Poppy

I Disagree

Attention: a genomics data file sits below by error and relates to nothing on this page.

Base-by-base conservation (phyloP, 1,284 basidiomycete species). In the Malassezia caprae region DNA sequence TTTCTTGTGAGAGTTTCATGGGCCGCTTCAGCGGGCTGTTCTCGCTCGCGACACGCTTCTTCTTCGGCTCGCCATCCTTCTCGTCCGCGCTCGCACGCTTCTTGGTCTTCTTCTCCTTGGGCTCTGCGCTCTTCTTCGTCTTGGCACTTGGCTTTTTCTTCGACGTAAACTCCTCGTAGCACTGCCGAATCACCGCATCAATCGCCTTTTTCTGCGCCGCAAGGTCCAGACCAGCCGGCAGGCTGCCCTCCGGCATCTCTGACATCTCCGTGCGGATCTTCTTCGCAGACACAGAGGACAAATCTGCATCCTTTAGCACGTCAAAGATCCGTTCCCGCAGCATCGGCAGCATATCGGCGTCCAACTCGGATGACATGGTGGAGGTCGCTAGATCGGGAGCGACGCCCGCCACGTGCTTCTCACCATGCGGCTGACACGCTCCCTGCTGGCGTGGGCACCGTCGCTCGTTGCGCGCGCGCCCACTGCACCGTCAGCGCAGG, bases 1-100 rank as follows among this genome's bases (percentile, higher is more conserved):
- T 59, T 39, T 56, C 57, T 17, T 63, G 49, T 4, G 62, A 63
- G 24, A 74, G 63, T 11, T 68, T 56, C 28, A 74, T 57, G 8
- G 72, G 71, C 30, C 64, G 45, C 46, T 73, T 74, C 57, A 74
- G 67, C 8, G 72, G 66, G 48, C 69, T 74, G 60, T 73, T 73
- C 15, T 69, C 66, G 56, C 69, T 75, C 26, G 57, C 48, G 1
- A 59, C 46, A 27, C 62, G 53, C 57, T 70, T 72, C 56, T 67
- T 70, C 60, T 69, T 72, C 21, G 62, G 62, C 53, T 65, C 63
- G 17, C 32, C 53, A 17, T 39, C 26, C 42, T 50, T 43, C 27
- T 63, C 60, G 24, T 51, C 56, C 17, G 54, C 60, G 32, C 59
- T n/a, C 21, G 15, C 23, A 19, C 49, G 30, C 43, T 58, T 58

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Starting in late 2018, pop artist and Internet personality Poppy teased a drastic stylistic shift, moving beyond the alt-pop earworms that amassed a cult following and embracing her metal-loving side. Disregarding genre restrictions, the result of that evolution, I Disagree, is a metallic storm, informed by pulsing beats, thrashing riffs, and crushing breakdowns. That fury is punctuated by atmospheric electronics and sugary vocals that support her deceptively confrontational lyrics. Liberated from a longtime creative partner and joining the Sumerian roster alongside Sleeping with Sirens and Korn's Jonathan Davis, Poppy takes the opportunity to rebrand and realign, achieving something close to authenticity in the process. Peddling a different kind of subversion, I Disagree is the natural end to a path she began on 2018's Am I a Girl?, which ended with a triplet of tracks revealing her love for nu-metal and industrial. Her commitment to this new direction is a delight, especially for like-minded listeners who dabble in both pop and metal realms. References to everything from Grimes and Madonna to Rammstein and Static-X are thrown into this melee and, while the sheer amount of sound that Poppy crams into I Disagree can be overwhelming, the payoff is a genuine thrill. Opener "Concrete" bridges her past and present by introducing thrashing guitar riffs and a massive breakdown to a shared space with kawaii J-pop vocals and warm harmonies. If one ever dreamed of hearing a collaboration featuring Babymetal, Grimes, the Beach Boys, and Slipknot, then Poppy is here to deliver. While the title track mashes post-hardcore with nu-metal, "Bloodmoney" lashes out with the album's angriest lyrics and industrial cacophony to match her rage. On that front, "Fill the Crown" teases a brief return to Robyn-esque pop before tearing it down with more industrial metal crunch and a mysterious vocalist doing his best Marilyn Manson impression. Speaking of Manson, bits of "The Beautiful People" can be heard on "Anything Like Me," a demonic kiss-off that sounds like an alternate-reality cousin of Billie Eilish's "Bury a Friend." If this first half causes whiplash with the abundance of styles and references, Poppy allows a bit of respite on Side B. As "Bite Your Teeth" pummels with a bowel-busting metalcore breakdown, gorgeous moments such as "Nothing I Need" and "Sick of the Sun" play on her love of French electronic duo Air and even some '90s dream pop. One of I Disagree's many highlights, "Sit, Stay" is Poppy's feverish collision of Grimes alt-pop, chugging techno-metal, and late-2000s new rave, a swelling dose of electroclash that sums up the album with the declaration, "Welcome to the new starting line." Wrapping up this wild ride with sweeping closer "Don't Go Outside," she summarizes memorable lines from throughout the album and reminds her devoted following that, like her, "You can be anyone you want to be." As both a symbolic avatar for her life changes and a strong empowerment statement, I Disagree celebrates Poppy's rebirth as a pop-metal alchemist and unabashed rule-breaker.

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